Cast: Johnny Depp, Winona Ryder, Dianna Wiest, Alan Arkin and Vincent Price
Directed by Tim Burton
Written by Tim Burton and Caroline Thompson
There may be no better treatment for distracting yourself from the uncertainty of the outside world than huddling round one evening and losing yourself in the ludicrous world of Tim Burton’s 1990 release, ‘Edward Scissorhands.’ For Edward – the shy invention of a scientist who wondered what would be the result of creating a human with scissors for hands – it isn’t his Gothic castle or any of the dark clouds which swarm it that scare him, it’s the swarm of white-picket-fence Americans that unfold around the foothills of his home.
In the title role of ‘Edward Scissorhands,’ Johnny Depp becomes completely unrecognisable from his usual quick-witted and charming roles. Hidden by a shock of black hair, the protagonist can’t help but stand out in the pastel-themed suburb that he is brought into by the overly-affectionate saleswoman, Peg (Dianne Wiest). Tim Burton clearly ensured that his set and costume designers put great emphasis on the contrasts between the two worlds that, until previously, appeared to co-exist without much notice of one another. The blind ignorance towards the Gothic mountain-topping castle that lies in the middle of a classic 50’s American suburb only adds to the satirical nature of this film, with much of the humour deriving from this strange combination.
Although much of the humour comes from the explicitly-different set design, the way Burton includes small touches to every scene not only develops the humour, but also involves deeper themes on what it is to live in such a community. Whether it be the lights of the husbands cars coming back from work signalling time for the housewives to run home after spying on Edward, or Allan Arkin’s hilariously deadpan delivery as the father of the family that takes Edward in, speaking about moral values and decency in a way that re-iterates just how oblivious he is to what is really going on around him.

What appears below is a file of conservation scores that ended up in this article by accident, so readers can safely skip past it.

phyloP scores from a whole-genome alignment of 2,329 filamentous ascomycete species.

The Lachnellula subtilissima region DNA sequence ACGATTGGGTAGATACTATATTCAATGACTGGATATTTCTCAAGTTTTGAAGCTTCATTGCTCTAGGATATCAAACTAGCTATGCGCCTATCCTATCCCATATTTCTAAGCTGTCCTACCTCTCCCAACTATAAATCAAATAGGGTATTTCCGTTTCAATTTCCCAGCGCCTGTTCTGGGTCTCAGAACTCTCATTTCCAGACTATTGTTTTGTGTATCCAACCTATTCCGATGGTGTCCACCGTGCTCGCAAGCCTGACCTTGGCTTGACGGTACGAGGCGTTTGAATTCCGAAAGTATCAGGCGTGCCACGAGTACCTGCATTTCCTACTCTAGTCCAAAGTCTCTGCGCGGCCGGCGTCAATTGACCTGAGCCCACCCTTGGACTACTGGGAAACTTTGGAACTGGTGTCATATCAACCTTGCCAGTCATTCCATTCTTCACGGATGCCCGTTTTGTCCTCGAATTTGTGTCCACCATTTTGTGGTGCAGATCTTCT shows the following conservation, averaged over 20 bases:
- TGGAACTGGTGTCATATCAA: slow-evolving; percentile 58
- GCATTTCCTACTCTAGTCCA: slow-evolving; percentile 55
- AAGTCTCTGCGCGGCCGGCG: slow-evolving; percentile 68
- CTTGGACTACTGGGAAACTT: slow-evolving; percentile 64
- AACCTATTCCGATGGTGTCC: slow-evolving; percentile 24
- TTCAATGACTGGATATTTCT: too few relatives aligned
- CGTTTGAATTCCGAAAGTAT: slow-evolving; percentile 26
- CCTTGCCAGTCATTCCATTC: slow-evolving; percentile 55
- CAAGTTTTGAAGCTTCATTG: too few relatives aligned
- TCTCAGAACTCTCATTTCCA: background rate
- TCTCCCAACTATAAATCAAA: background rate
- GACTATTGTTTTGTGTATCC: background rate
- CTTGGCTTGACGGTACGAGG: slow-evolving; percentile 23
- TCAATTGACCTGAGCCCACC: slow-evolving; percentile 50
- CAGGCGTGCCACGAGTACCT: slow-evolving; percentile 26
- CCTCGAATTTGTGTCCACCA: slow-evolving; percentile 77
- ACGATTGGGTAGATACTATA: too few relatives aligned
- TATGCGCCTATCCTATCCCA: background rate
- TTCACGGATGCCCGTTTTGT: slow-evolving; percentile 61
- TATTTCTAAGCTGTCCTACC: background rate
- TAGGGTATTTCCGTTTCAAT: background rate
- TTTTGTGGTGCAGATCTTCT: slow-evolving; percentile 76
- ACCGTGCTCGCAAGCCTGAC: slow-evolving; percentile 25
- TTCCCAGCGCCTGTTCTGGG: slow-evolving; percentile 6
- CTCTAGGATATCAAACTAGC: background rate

In ‘Edward Scissorhands,’ it feels like we know exactly what each character is like, and can relate them to someone in our own lives who would say the same things and act in the same way as they do. We understand how they might act in each situation, and why they do, and as a result, we feel truly invested in how the narrative plays out. As the tension builds in the final act, the audience is completely invested in what will happen to each character because of how we feel as if we know them personally, which elevates the film to something with an emotional impact, rather than just a wacky comedy.
Tim Burton’s classic film is a great light-hearted and family friendly watch that is perfect for sticking on if all the family are at home together. ‘Edward Scissorhands’ serves as a brilliant couple hours of entertainment – exactly what you might need these days.